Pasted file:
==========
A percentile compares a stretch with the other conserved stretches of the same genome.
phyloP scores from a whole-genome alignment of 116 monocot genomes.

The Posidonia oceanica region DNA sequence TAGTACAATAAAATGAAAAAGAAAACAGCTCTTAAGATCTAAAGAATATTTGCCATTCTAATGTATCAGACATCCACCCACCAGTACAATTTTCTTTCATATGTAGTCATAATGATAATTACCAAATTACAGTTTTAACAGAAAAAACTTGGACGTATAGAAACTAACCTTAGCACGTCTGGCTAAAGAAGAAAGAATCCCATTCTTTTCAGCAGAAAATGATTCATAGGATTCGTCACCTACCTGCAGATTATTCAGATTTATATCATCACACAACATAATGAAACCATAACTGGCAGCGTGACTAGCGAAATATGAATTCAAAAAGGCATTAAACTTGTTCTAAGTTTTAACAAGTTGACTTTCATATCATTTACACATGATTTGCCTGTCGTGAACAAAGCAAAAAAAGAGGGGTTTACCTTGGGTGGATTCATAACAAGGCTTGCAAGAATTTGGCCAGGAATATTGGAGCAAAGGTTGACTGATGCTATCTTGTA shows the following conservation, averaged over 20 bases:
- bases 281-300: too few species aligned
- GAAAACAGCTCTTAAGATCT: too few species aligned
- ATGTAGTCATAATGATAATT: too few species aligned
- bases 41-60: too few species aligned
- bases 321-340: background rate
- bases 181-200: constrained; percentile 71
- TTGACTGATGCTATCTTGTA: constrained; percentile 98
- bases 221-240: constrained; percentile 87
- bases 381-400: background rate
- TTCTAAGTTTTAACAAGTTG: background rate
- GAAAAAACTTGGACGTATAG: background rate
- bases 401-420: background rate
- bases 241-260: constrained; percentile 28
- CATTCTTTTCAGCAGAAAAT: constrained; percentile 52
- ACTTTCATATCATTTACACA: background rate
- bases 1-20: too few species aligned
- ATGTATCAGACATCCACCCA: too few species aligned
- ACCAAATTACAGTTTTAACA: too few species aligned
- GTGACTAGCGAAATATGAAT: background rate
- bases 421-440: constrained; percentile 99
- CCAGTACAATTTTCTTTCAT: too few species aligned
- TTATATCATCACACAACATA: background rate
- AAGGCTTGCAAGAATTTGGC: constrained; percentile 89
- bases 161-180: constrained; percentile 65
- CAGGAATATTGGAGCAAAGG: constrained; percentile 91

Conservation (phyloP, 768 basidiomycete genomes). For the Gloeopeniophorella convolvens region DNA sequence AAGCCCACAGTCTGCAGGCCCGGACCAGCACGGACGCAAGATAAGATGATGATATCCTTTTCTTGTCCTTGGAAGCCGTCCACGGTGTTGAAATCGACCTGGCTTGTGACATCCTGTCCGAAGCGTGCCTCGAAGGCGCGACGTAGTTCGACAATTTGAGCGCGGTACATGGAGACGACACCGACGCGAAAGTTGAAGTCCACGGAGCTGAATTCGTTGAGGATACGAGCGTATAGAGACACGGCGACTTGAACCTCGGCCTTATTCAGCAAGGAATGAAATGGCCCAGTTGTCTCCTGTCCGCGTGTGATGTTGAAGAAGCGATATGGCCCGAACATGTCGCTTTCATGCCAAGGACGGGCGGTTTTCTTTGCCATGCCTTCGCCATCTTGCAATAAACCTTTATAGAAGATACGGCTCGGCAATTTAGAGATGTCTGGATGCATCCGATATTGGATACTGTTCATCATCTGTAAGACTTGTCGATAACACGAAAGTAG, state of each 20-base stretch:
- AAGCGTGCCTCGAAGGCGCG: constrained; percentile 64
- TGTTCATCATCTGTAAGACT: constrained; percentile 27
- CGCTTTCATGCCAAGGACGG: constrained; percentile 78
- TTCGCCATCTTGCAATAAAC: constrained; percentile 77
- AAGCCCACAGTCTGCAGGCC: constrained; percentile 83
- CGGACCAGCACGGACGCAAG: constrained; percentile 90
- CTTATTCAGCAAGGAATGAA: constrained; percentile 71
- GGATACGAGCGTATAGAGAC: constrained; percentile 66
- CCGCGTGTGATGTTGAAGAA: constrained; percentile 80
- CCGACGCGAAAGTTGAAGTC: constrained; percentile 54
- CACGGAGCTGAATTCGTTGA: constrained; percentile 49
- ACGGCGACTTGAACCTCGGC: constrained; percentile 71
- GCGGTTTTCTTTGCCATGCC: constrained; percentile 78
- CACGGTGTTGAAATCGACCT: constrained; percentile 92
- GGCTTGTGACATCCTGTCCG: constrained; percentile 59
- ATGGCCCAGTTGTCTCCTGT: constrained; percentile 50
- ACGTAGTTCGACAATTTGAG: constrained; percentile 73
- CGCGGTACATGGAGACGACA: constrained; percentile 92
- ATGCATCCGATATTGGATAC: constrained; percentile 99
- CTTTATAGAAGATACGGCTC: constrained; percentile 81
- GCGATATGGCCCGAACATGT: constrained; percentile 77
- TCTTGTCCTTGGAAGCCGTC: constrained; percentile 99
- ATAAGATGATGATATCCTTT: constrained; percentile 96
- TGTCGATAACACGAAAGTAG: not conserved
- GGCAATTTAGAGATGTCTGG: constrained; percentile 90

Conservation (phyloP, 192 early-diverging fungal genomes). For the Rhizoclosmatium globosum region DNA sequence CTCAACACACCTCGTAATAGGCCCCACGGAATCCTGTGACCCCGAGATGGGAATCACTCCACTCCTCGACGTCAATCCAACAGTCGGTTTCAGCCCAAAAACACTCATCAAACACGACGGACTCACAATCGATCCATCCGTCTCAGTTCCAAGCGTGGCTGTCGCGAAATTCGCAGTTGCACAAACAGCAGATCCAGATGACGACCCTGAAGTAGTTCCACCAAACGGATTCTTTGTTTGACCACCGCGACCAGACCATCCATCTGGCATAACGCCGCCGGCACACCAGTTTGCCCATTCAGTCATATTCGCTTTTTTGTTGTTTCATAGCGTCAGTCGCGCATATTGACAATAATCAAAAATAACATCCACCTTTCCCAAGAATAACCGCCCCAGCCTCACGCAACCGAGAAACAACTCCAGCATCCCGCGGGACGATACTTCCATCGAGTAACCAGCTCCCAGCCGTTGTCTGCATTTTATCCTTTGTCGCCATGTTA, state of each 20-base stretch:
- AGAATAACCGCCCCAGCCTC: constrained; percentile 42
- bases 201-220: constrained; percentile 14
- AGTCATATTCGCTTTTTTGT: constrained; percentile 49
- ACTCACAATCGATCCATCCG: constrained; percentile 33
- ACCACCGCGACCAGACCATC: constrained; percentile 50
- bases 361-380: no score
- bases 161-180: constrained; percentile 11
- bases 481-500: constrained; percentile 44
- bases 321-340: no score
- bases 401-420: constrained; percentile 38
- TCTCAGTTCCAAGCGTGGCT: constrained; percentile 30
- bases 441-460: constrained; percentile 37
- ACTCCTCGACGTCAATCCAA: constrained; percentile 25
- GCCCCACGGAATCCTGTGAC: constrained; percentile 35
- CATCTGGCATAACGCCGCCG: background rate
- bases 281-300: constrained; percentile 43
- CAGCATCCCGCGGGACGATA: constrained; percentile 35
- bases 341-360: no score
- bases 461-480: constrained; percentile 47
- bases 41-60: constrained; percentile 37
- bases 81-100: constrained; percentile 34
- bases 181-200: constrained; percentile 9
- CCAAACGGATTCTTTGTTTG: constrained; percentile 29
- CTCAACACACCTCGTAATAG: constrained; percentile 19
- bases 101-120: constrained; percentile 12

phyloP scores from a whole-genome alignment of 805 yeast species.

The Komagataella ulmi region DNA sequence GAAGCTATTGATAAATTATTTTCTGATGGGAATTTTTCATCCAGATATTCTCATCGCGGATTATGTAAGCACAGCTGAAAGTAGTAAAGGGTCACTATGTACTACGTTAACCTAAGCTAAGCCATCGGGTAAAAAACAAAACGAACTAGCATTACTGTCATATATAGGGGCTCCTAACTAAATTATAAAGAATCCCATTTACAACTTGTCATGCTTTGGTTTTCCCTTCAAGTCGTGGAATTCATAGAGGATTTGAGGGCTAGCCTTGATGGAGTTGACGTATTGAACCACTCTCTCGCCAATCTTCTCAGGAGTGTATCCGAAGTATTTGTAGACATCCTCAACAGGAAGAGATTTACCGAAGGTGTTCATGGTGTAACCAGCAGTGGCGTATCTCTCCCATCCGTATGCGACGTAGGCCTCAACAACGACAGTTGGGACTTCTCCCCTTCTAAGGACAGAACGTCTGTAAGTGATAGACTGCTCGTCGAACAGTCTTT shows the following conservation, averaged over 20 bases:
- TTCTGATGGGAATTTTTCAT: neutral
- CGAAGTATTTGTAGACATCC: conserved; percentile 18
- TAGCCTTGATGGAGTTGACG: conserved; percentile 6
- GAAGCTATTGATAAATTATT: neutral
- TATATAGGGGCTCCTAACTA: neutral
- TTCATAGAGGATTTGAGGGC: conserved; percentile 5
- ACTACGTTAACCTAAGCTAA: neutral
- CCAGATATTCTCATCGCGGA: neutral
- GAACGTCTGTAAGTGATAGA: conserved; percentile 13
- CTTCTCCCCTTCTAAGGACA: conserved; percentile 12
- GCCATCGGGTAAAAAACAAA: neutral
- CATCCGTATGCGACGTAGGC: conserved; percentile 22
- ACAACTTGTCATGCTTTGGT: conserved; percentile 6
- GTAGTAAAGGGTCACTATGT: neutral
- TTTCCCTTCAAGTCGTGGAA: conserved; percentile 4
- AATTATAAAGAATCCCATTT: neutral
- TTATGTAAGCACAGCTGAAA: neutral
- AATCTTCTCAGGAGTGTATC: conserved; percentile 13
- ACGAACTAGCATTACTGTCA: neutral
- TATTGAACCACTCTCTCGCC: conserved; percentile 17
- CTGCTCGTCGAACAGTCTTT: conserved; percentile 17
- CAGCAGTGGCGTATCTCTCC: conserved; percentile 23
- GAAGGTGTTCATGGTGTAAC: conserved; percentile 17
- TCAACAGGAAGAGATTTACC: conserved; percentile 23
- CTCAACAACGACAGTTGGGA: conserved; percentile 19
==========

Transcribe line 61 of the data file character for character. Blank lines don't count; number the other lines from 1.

- bases 361-380: no score